Virtual Touchpad Technology for Smartwatches

Virtual Touchpad Video

Overcome the Limitations of Small Smartwatch Displays with our Revolutionary Virtual Touchpad Technology!

Our latest development for smart watch interfaces utilizes side-viewing cameras that monitor a virtual touchpad on the back of the user's hand. This new technology provides an interface that is simple to control, and as the display is always visible to the user it is more accurate. It is a perfect enhancement for smart watches and other wearable devices with very small displays.

The Virtual Touchpad is Easier to Use

With this technology, a portion of the back of the user's hand is assigned as a virtual touchpad that maps the actual device's screen. The user controls and communicates with the smart watch by tapping the virtual touchpad area. The virtual touchpad typically provides a larger area than the device's screen, with a shape similar to the screen. Side-viewing cameras determine the touch points of the user's fingers on the virtual touchpad area.

Since the user controls the watch by tapping the virtual touchpad instead of tapping the actual screen, the finger does not obscure the small screen of the smart watch. As a result, selecting an icon is much easier when using the virtual touchpad, as shown in Fig. 1. Since the virtual touchpad area is significantly larger than the actual screen, this technology allows the selection of icons that are too closely grouped on the screen display.

Back Hand Touchpad Icon Selection

Fig. 1: Icon selection by the virtual touchpad.

In the example illustrated in Fig. 1, ICON4 is selected when the user taps on the relative location of ICON4 on the virtual touchpad area.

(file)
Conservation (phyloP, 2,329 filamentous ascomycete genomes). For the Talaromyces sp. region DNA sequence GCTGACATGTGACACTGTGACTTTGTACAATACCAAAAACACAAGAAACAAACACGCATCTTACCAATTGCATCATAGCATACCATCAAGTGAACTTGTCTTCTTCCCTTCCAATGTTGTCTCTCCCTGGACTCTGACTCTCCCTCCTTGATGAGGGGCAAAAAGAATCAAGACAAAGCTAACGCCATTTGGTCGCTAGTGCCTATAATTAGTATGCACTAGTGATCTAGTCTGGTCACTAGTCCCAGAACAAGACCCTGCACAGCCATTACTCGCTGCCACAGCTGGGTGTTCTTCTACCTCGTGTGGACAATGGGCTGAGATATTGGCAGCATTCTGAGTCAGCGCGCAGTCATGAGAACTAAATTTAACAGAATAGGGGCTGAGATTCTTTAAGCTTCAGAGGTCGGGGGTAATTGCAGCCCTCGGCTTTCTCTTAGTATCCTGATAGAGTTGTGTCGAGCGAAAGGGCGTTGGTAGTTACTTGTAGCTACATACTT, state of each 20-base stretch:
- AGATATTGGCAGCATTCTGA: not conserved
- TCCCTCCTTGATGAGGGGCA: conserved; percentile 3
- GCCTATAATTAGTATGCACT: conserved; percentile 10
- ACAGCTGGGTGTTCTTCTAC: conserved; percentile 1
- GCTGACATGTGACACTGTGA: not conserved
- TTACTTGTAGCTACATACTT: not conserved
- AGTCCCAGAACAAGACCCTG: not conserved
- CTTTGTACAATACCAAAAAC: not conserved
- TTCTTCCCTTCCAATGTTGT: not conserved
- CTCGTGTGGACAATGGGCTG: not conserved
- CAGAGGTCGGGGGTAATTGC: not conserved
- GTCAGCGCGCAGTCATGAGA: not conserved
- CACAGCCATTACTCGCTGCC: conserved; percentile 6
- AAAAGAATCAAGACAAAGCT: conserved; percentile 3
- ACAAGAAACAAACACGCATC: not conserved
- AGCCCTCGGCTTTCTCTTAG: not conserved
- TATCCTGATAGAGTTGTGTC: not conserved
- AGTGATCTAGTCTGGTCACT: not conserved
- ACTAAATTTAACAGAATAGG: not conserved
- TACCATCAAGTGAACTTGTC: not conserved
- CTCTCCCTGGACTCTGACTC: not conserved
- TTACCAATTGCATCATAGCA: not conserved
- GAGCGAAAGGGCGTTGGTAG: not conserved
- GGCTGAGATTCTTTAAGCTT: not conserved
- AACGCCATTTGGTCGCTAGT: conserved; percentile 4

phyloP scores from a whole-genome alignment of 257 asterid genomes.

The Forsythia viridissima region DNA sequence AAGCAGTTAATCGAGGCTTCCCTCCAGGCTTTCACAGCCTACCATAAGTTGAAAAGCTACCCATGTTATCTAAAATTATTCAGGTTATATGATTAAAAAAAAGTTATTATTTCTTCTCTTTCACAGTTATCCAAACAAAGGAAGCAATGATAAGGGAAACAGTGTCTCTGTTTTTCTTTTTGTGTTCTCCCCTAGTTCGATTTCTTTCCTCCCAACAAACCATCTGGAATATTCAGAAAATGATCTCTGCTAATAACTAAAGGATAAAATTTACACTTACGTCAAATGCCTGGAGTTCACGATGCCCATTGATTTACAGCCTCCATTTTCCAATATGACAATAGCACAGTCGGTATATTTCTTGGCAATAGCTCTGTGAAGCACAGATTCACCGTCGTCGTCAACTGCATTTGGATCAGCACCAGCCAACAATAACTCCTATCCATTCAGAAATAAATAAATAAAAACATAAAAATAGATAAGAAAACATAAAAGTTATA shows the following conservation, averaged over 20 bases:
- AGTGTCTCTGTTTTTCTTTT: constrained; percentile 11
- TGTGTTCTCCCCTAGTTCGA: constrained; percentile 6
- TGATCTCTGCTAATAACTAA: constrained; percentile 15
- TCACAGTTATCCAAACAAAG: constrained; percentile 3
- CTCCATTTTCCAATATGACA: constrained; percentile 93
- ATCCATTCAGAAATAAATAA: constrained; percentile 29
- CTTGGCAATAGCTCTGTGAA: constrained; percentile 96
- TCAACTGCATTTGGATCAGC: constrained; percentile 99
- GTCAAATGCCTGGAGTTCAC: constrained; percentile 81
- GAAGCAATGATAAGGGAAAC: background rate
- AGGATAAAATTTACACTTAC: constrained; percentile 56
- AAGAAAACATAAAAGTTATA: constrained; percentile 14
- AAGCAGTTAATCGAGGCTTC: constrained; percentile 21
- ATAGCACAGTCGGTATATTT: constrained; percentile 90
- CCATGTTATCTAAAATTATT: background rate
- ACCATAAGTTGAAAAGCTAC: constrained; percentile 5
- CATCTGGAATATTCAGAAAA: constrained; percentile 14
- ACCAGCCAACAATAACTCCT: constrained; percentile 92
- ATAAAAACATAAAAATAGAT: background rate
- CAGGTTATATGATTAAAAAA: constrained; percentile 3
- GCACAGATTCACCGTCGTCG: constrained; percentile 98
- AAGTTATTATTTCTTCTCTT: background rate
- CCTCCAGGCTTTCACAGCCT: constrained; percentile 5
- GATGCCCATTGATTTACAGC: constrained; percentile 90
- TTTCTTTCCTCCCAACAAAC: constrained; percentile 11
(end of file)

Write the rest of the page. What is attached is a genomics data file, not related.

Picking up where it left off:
Convenient Text Entry

The user can tap or drag one or more fingers on the virtual touchpad area, as if the fingers touch the actual watch display. This virtual touchpad allows for a multitude of user controls and interface possibilities. Fig. 2 demonstrates how to enter text into the watch using the standard drag gesture on the virtual touchpad to draw the shape of the characters.

Back Hand Touchpad Text Entry

Fig. 2: Text entry by the virtual touchpad.

In this example, the user draws the letter "A" while entering the text, "you can start..." The watch's screen shows the previously entered characters while the user inserts the "a" for the word "start". Since the user drags on the virtual touchpad and not on the screen itself, the user can clearly see the previously entered characters, without the obstruction of the drawing finger that is likely to happen when the user draws directly on the screen.

Many other gestures, including drag, tap, double-tap, long press, pinch and others can be detected and implemented with this technology, providing a superior user experience when controlling and communicating with the smart watch.

Distinguishing Between Touching and Hovering Gesture

A key feature of our patented technology is the ability to distinguish between a true touching gesture (when the finger taps or drags the skin) and a hovering gesture (when the finger is above the skin, not touching it). In the previous example of text entry, it is extremely useful for capturing the entered character by analyzing the sequence of touching and hovering gestures.

Touching or Hovering Gesture Detection